Based on analyses provided above, it is estimated that approximately 1,919 harbor seals, 1,919 California sea lions, 644 Steller sea lions, 438 harbor porpoises, 136 Dall's porpoises, 50 transient killer whales, 4 Southern Resident killer whales, 71 gray whales, 36 humpback whales, and 36 minke whales could be exposed to received noise levels that could cause Level B behavioral harassment from the proposed construction work at the Vashon ferry terminal in Washington State. These numbers represent approximately 0.3% to 14% of the populations of these species that could be affected by Level B behavioral harassment, respectively (see Table 2 above), which are small percentages relative to the total populations of the affected species or stocks.
Based on the analysis contained herein of the likely effects of the specified activity on marine mammals and their habitat, and taking into consideration the implementation of the mitigation and monitoring measures, which are expected to reduce the number of marine mammals potentially affected by the proposed action, NMFS finds that small numbers of marine mammals will be taken relative to the populations of the affected species or stocks.
Impact on Availability of Affected Species for Taking for Subsistence Uses
There are no subsistence uses of marine mammals in the proposed project area; and, thus, no subsistence uses impacted by this action. Therefore, NMFS has determined that the total taking of affected species or stocks would not have an unmitigable adverse impact on the availability of such species or stocks for taking for subsistence purposes.
Endangered Species Act (ESA)
The humpback whale and Southern Resident stock of killer whale are the only marine mammal species currently listed under the ESA that could occur in the vicinity of WSDOT's Vashon Seismic Retrofit Project. Under section 7 of the ESA, the Federal Transit Administration (FTA) and WSDOT have consulted with NMFS West Coast Regional Office (WCRO) on the proposed WSDOT Vashon Seismic Retrofit Project. WCRO issued a Biological Opinion in May 2015, which concludes that the proposed Vashon Seismic Retrofit Project may affect, but is not likely to adversely affect the listed marine mammal species and stocks.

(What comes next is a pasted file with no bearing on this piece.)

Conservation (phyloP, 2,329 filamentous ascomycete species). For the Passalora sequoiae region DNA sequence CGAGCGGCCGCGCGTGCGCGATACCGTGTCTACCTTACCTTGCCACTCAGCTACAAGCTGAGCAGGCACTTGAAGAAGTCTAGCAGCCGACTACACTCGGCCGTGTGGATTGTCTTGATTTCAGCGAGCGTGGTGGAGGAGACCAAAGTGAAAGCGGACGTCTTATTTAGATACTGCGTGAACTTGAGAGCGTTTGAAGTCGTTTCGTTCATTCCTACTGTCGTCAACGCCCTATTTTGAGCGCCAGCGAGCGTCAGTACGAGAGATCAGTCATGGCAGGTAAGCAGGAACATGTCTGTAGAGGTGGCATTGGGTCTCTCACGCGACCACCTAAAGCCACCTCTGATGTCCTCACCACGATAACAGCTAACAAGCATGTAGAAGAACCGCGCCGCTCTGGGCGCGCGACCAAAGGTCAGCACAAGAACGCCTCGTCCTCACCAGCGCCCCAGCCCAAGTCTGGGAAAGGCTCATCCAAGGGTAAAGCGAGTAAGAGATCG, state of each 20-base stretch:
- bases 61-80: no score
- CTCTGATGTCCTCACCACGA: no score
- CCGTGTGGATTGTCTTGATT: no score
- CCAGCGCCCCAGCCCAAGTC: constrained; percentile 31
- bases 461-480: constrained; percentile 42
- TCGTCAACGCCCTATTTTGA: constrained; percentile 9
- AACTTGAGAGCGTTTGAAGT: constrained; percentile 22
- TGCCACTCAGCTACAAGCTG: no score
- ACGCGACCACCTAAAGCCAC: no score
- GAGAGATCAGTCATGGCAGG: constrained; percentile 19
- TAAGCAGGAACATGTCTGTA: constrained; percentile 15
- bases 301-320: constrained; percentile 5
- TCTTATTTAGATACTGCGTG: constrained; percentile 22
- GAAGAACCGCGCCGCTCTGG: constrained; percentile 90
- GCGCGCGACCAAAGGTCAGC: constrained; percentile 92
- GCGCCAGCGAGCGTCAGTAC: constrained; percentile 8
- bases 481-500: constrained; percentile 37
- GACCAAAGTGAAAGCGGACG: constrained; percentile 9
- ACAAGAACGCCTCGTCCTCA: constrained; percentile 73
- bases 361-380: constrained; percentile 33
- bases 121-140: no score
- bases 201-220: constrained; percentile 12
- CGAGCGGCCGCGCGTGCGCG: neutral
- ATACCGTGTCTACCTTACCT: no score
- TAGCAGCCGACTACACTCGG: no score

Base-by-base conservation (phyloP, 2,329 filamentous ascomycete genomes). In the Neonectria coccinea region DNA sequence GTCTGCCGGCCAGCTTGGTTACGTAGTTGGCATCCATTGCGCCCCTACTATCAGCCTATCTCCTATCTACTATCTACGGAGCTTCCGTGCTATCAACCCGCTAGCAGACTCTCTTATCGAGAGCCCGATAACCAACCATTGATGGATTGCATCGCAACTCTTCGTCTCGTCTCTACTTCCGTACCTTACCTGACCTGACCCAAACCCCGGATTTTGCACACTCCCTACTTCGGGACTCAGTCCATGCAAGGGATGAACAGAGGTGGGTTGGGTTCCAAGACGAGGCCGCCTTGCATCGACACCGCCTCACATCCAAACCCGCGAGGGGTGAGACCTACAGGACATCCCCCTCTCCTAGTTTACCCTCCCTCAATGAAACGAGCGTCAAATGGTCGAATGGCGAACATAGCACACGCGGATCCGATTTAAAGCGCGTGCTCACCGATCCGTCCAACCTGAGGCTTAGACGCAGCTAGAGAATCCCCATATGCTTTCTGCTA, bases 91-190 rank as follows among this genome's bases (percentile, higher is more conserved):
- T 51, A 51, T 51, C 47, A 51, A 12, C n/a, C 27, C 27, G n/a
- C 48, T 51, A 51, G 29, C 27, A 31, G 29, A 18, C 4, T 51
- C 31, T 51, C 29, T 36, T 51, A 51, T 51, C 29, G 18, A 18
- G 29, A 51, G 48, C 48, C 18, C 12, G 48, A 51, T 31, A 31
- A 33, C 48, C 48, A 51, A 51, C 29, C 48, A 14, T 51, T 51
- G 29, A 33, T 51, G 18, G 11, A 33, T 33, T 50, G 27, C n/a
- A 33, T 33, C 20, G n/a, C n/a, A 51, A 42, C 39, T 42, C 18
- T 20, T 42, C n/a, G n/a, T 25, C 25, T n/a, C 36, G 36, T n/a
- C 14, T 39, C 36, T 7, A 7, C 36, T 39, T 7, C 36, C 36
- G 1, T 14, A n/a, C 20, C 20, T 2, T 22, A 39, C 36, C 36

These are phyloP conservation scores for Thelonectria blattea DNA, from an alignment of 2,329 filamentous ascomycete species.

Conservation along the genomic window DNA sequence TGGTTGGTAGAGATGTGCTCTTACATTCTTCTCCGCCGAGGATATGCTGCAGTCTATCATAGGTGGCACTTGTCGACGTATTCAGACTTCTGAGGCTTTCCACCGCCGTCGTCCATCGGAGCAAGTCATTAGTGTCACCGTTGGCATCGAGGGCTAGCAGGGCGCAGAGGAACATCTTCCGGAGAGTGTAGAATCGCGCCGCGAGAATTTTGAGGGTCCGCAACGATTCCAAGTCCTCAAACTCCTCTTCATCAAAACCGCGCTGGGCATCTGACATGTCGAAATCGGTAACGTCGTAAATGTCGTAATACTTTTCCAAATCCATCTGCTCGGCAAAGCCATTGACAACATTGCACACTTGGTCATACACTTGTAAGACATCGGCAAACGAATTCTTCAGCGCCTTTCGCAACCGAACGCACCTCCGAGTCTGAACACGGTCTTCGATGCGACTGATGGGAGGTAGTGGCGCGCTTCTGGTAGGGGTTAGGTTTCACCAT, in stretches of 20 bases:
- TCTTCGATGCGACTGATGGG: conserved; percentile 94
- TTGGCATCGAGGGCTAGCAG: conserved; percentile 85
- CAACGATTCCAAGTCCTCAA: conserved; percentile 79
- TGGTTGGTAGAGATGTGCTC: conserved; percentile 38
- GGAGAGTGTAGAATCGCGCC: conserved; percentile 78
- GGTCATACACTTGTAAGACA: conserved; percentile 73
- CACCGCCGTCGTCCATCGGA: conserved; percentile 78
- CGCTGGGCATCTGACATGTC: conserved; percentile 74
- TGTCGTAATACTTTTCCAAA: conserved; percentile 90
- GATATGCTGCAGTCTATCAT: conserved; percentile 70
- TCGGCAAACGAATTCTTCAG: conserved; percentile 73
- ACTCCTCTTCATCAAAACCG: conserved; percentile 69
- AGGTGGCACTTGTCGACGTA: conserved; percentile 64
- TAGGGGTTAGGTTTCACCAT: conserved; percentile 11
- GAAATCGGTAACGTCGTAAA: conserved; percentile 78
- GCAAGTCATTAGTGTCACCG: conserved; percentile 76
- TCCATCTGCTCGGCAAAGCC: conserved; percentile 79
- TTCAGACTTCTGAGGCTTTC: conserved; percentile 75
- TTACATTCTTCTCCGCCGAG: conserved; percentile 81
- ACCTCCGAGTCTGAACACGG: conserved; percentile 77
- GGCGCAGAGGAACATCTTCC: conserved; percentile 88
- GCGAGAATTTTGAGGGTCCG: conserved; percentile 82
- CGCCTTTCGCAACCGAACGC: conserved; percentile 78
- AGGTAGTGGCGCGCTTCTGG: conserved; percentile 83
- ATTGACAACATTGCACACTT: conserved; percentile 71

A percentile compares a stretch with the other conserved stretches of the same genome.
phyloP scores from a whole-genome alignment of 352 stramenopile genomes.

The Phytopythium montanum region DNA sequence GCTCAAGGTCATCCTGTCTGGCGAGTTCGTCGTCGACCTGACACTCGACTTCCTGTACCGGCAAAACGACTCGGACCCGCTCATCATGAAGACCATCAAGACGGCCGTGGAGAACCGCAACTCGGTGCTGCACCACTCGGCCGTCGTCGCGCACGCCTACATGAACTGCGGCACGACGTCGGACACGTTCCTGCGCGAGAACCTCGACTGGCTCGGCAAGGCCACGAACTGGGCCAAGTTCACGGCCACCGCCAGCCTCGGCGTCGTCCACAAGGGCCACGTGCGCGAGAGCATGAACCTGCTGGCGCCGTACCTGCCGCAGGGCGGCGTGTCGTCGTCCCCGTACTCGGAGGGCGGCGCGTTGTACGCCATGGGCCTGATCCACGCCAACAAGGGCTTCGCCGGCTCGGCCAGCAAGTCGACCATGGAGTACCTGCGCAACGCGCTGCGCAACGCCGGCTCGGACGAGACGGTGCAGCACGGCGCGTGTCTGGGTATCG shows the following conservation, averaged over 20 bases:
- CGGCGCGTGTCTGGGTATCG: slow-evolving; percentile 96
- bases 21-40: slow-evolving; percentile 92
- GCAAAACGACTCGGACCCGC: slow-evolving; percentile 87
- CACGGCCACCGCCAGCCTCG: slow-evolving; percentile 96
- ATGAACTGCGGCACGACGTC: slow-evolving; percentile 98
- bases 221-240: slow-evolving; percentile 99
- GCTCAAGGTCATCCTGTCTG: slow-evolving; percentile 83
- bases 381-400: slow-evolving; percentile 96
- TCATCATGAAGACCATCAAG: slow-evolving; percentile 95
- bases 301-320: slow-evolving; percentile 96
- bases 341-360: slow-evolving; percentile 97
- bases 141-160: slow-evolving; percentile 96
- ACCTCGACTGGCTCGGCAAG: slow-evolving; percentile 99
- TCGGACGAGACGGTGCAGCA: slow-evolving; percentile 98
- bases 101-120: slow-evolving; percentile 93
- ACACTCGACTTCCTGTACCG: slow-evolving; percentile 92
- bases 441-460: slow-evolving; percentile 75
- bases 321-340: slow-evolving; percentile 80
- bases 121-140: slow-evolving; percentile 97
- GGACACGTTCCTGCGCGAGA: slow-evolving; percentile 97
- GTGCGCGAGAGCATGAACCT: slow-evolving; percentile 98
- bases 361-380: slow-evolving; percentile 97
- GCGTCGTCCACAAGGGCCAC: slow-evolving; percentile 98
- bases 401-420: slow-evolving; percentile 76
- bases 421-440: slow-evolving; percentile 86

The issuance of an IHA to WSDOT constitutes an agency action that authorizes an activity that may affect ESA-listed species and, therefore, is subject to section 7 of the ESA. As the effects of the activities on listed marine mammals were analyzed during a formal consultation between the FTA and NMFS, and as the underlying action has not changed from that considered in the consultation, the discussion of effects that are contained in the Biological Opinion and accompanying memo issued to the FTA in May 2015, pertains also to this action. Therefore, NMFS has determined that issuance of an IHA for this activity would not lead to any effects to listed marine mammal Start Printed Page 32363species apart from those that were considered in the consultation on FTA's action.
National Environmental Policy Act (NEPA)
NMFS prepared an Environmental Assessment (EA) and analyzed the potential impacts to marine mammals that would result from WSDOT's Vashon Seismic Retrofit Project. A Finding of No Significant Impact (FONSI) was signed in May 2015. A copy of the EA and FONSI is available upon request (see ADDRESSES).
NMFS has issued an IHA to WSDOT for the potential harassment of small numbers of nine marine mammal species incidental to the Vashon Seismic Retrofit Project in Washington State, provided the previously mentioned mitigation, monitoring, and reporting requirements are incorporated.
End Supplemental Information
Dated: June 2, 2015.
Donna S. Wieting,
Director, Office of Protected Resources, National Marine Fisheries Service.
[FR Doc. 2015-13890 Filed 6-5-15; 8:45 am]
BILLING CODE 3510-22-P